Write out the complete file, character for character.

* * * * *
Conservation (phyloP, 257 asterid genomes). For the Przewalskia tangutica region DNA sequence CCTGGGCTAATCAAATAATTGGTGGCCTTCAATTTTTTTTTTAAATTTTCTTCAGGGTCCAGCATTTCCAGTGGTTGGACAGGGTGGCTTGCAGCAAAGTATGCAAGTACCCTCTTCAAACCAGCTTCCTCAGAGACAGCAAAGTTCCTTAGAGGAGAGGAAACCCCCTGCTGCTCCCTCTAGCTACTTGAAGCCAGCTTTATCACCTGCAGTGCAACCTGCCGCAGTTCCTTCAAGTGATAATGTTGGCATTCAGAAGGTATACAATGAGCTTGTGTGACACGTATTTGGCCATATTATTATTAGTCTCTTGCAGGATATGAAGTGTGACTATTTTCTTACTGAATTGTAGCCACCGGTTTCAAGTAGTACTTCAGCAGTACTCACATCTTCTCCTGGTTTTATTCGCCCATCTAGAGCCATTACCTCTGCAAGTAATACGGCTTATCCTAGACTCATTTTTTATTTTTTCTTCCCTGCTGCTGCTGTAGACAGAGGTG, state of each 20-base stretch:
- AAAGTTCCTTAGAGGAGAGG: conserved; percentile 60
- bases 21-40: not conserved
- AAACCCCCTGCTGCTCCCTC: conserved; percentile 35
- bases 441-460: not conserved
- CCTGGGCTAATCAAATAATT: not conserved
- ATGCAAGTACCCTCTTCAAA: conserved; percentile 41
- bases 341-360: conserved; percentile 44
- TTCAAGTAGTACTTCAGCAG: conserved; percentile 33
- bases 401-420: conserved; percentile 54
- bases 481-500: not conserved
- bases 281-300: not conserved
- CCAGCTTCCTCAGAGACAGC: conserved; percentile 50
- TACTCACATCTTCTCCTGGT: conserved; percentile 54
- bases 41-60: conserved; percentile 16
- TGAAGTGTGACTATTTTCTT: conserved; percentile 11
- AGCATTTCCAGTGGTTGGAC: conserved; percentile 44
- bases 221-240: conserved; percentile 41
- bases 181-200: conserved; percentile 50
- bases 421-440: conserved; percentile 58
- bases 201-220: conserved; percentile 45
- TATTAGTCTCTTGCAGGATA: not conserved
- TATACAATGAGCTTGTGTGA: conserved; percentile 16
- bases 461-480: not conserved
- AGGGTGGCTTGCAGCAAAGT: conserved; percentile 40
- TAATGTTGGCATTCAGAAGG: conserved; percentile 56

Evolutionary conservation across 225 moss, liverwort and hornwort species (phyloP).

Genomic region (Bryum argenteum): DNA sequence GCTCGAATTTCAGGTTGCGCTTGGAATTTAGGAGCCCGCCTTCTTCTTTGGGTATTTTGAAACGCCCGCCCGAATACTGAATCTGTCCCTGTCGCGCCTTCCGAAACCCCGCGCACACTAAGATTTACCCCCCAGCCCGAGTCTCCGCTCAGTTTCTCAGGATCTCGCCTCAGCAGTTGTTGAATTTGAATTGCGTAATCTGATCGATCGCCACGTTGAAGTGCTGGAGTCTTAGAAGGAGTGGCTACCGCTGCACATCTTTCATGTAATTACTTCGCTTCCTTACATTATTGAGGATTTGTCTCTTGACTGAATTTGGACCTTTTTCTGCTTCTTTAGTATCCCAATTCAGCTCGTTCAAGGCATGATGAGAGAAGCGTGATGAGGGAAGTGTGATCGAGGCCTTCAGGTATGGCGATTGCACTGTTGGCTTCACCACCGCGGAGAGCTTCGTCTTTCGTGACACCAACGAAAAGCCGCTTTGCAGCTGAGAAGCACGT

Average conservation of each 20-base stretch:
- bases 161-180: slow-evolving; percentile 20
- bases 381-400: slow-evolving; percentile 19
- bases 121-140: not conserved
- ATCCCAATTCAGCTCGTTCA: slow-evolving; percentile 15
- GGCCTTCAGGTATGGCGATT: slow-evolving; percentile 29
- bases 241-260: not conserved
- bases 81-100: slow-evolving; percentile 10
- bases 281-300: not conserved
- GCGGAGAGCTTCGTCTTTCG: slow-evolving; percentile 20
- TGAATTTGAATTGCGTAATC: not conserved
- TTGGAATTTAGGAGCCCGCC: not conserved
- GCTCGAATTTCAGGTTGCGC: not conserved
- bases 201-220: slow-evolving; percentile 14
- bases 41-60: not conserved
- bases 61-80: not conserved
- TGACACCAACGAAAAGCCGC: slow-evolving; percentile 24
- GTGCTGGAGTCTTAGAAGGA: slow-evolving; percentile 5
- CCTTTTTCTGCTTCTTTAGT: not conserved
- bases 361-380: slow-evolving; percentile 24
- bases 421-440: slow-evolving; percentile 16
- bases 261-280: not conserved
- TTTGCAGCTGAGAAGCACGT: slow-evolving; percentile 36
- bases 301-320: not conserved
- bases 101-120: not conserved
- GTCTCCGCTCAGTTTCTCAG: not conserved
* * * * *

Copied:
Conservation (phyloP, 257 asterid genomes). For the Przewalskia tangutica region DNA sequence CCTGGGCTAATCAAATAATTGGTGGCCTTCAATTTTTTTTTTAAATTTTCTTCAGGGTCCAGCATTTCCAGTGGTTGGACAGGGTGGCTTGCAGCAAAGTATGCAAGTACCCTCTTCAAACCAGCTTCCTCAGAGACAGCAAAGTTCCTTAGAGGAGAGGAAACCCCCTGCTGCTCCCTCTAGCTACTTGAAGCCAGCTTTATCACCTGCAGTGCAACCTGCCGCAGTTCCTTCAAGTGATAATGTTGGCATTCAGAAGGTATACAATGAGCTTGTGTGACACGTATTTGGCCATATTATTATTAGTCTCTTGCAGGATATGAAGTGTGACTATTTTCTTACTGAATTGTAGCCACCGGTTTCAAGTAGTACTTCAGCAGTACTCACATCTTCTCCTGGTTTTATTCGCCCATCTAGAGCCATTACCTCTGCAAGTAATACGGCTTATCCTAGACTCATTTTTTATTTTTTCTTCCCTGCTGCTGCTGTAGACAGAGGTG, state of each 20-base stretch:
- AAAGTTCCTTAGAGGAGAGG: conserved; percentile 60
- bases 21-40: not conserved
- AAACCCCCTGCTGCTCCCTC: conserved; percentile 35
- bases 441-460: not conserved
- CCTGGGCTAATCAAATAATT: not conserved
- ATGCAAGTACCCTCTTCAAA: conserved; percentile 41
- bases 341-360: conserved; percentile 44
- TTCAAGTAGTACTTCAGCAG: conserved; percentile 33
- bases 401-420: conserved; percentile 54
- bases 481-500: not conserved
- bases 281-300: not conserved
- CCAGCTTCCTCAGAGACAGC: conserved; percentile 50
- TACTCACATCTTCTCCTGGT: conserved; percentile 54
- bases 41-60: conserved; percentile 16
- TGAAGTGTGACTATTTTCTT: conserved; percentile 11
- AGCATTTCCAGTGGTTGGAC: conserved; percentile 44
- bases 221-240: conserved; percentile 41
- bases 181-200: conserved; percentile 50
- bases 421-440: conserved; percentile 58
- bases 201-220: conserved; percentile 45
- TATTAGTCTCTTGCAGGATA: not conserved
- TATACAATGAGCTTGTGTGA: conserved; percentile 16
- bases 461-480: not conserved
- AGGGTGGCTTGCAGCAAAGT: conserved; percentile 40
- TAATGTTGGCATTCAGAAGG: conserved; percentile 56

Evolutionary conservation across 225 moss, liverwort and hornwort species (phyloP).

Genomic region (Bryum argenteum): DNA sequence GCTCGAATTTCAGGTTGCGCTTGGAATTTAGGAGCCCGCCTTCTTCTTTGGGTATTTTGAAACGCCCGCCCGAATACTGAATCTGTCCCTGTCGCGCCTTCCGAAACCCCGCGCACACTAAGATTTACCCCCCAGCCCGAGTCTCCGCTCAGTTTCTCAGGATCTCGCCTCAGCAGTTGTTGAATTTGAATTGCGTAATCTGATCGATCGCCACGTTGAAGTGCTGGAGTCTTAGAAGGAGTGGCTACCGCTGCACATCTTTCATGTAATTACTTCGCTTCCTTACATTATTGAGGATTTGTCTCTTGACTGAATTTGGACCTTTTTCTGCTTCTTTAGTATCCCAATTCAGCTCGTTCAAGGCATGATGAGAGAAGCGTGATGAGGGAAGTGTGATCGAGGCCTTCAGGTATGGCGATTGCACTGTTGGCTTCACCACCGCGGAGAGCTTCGTCTTTCGTGACACCAACGAAAAGCCGCTTTGCAGCTGAGAAGCACGT

Average conservation of each 20-base stretch:
- bases 161-180: slow-evolving; percentile 20
- bases 381-400: slow-evolving; percentile 19
- bases 121-140: not conserved
- ATCCCAATTCAGCTCGTTCA: slow-evolving; percentile 15
- GGCCTTCAGGTATGGCGATT: slow-evolving; percentile 29
- bases 241-260: not conserved
- bases 81-100: slow-evolving; percentile 10
- bases 281-300: not conserved
- GCGGAGAGCTTCGTCTTTCG: slow-evolving; percentile 20
- TGAATTTGAATTGCGTAATC: not conserved
- TTGGAATTTAGGAGCCCGCC: not conserved
- GCTCGAATTTCAGGTTGCGC: not conserved
- bases 201-220: slow-evolving; percentile 14
- bases 41-60: not conserved
- bases 61-80: not conserved
- TGACACCAACGAAAAGCCGC: slow-evolving; percentile 24
- GTGCTGGAGTCTTAGAAGGA: slow-evolving; percentile 5
- CCTTTTTCTGCTTCTTTAGT: not conserved
- bases 361-380: slow-evolving; percentile 24
- bases 421-440: slow-evolving; percentile 16
- bases 261-280: not conserved
- TTTGCAGCTGAGAAGCACGT: slow-evolving; percentile 36
- bases 301-320: not conserved
- bases 101-120: not conserved
- GTCTCCGCTCAGTTTCTCAG: not conserved